Adding Complexity to Your Novel

When writers first get their idea for a novel, that idea ends up being the main plot. The main plot is extremely important because it’s what the novel is about. Without it there would be no story. However, only having a main plot leaves for a simple story. That’s where subplots come in.

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Explore all the layers in a novel.

Subplots are very similar to the main plot except that they are smaller in scale. One of the great things about subplots is that they are woven into the story, so if you have moments within your novel where the main plot is slowing down, you can use your subplot(s) to bring tension back into the story.

Another thing that subplots add is believability. Real life doesn’t always move forward. There are constantly twists and turns. How many times have you made long term plans only to find yourself on a very different course? Something nearly always comes up to interrupt your plans, but that adds tension, excitement, and challenges…and, many times, you find you’ve learned something you otherwise won’t have along the way. Plus, subplots are a great way to learn more about the supporting characters.

If you’re a plotter, someone who plots out their novel, even if just in synopsis form, you’ll want to think about subplots as well as the main plot and interject them into your story. If you’re a panster, someone who writes by the seat of their pants (no plotting), you may end up with subplots during your first draft or you may not. Likely you’ll have to go back and fill in your draft with subplots.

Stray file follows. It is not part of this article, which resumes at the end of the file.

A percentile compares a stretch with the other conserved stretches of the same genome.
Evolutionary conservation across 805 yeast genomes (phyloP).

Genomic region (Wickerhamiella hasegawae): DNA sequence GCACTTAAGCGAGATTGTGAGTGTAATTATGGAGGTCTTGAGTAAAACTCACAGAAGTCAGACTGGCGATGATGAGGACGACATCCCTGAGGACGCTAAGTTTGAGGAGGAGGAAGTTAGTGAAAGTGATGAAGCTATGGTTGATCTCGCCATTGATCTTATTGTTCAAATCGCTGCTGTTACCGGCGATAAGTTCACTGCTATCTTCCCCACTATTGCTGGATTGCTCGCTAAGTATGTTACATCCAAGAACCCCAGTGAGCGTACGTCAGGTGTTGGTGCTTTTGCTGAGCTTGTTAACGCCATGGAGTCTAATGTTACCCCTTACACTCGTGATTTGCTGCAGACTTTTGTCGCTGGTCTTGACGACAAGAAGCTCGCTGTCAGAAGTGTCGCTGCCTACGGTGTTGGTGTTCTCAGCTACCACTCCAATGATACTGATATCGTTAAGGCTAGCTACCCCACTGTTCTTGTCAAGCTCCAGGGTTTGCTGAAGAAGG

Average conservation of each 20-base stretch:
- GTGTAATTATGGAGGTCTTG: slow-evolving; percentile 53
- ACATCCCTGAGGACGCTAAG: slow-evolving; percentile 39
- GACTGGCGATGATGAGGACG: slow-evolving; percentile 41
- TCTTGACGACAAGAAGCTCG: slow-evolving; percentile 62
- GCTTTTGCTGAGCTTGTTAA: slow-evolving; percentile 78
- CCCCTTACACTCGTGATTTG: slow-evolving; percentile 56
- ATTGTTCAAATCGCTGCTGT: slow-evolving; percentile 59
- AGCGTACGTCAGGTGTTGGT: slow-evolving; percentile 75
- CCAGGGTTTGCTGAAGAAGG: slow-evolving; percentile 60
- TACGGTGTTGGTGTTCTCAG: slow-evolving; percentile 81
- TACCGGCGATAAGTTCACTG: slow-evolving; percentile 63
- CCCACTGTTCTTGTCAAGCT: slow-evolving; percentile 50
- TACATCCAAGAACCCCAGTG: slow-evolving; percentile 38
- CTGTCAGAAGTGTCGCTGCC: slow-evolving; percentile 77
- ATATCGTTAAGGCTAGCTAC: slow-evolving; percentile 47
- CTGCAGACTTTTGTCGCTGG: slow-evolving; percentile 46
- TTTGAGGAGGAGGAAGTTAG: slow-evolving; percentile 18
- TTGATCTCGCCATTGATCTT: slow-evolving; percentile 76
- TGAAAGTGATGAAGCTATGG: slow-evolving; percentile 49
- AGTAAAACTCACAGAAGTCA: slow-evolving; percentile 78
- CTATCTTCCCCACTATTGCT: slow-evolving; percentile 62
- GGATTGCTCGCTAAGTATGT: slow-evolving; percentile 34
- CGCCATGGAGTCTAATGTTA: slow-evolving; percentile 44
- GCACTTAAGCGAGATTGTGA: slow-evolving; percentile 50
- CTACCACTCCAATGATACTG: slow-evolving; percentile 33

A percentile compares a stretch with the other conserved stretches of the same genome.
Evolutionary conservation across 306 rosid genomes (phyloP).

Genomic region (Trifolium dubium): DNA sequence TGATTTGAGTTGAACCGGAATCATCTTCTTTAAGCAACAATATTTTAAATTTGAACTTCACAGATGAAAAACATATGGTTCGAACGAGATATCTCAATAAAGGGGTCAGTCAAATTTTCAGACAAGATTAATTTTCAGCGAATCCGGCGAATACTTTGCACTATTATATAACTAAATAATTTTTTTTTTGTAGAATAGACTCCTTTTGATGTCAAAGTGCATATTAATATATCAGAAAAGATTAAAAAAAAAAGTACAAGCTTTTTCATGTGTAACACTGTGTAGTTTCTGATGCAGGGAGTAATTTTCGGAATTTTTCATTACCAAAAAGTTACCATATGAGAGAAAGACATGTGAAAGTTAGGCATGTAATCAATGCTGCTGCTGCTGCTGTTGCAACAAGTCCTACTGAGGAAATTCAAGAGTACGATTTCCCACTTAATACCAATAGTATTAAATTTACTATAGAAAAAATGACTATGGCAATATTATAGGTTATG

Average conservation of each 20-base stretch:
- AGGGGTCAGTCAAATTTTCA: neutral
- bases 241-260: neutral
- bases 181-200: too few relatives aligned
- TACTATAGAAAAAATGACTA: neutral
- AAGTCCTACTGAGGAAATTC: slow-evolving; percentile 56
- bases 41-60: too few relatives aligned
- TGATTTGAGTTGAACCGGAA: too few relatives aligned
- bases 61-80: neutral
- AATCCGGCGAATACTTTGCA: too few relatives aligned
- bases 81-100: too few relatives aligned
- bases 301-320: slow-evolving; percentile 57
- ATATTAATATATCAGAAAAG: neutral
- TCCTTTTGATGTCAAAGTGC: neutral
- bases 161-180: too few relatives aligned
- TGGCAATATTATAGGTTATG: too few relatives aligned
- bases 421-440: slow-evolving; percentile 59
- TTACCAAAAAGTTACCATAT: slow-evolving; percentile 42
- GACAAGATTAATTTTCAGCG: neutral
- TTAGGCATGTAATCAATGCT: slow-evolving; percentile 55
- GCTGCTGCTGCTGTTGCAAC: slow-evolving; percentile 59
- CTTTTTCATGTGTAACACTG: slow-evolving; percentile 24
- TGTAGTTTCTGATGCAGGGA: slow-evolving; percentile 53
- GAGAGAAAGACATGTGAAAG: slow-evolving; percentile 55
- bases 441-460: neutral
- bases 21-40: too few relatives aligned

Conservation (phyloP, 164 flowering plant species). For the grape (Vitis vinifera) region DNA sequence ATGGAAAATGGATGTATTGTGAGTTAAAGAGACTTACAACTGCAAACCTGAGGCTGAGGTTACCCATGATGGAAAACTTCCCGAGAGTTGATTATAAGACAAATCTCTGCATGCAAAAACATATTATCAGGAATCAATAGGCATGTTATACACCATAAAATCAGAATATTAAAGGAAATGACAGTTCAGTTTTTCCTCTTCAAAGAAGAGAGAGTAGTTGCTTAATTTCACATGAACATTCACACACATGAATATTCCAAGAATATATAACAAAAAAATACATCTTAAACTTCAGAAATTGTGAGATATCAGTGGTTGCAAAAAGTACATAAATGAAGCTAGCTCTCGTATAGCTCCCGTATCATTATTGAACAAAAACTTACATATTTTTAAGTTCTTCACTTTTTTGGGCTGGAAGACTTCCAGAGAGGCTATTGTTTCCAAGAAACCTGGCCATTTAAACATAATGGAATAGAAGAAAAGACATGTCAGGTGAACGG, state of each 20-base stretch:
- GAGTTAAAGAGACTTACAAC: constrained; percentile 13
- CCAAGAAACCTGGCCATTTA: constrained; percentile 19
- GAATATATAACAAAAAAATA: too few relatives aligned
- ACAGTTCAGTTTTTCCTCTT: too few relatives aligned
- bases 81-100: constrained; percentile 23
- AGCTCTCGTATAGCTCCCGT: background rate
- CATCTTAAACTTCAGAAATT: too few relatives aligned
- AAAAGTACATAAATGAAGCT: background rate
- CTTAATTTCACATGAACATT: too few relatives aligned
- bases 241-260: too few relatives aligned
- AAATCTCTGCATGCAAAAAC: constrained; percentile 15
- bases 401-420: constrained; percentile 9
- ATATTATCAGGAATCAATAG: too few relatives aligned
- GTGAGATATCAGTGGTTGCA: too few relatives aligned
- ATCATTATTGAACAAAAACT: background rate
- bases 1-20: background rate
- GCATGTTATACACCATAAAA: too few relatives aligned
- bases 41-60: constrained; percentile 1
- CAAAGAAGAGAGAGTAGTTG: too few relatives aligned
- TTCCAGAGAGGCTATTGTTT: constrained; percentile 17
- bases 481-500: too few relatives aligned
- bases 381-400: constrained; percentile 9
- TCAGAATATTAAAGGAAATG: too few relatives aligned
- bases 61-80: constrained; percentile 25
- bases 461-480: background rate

Something to be aware of is to make sure that your subplots don’t overwhelm your main plot. The main plot is still the star of the show. Let it shine.

How do you go about handling subplots?

(Photo courtesy of The WVb.)

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One thought on “Adding Complexity to Your Novel

  1. Ellen Smith

    Great post! I’m a pantser- subplots just sort of show up while I’m drafting. While I’m editing, I develop them further (or cut them, if they aren’t working).

    Reply

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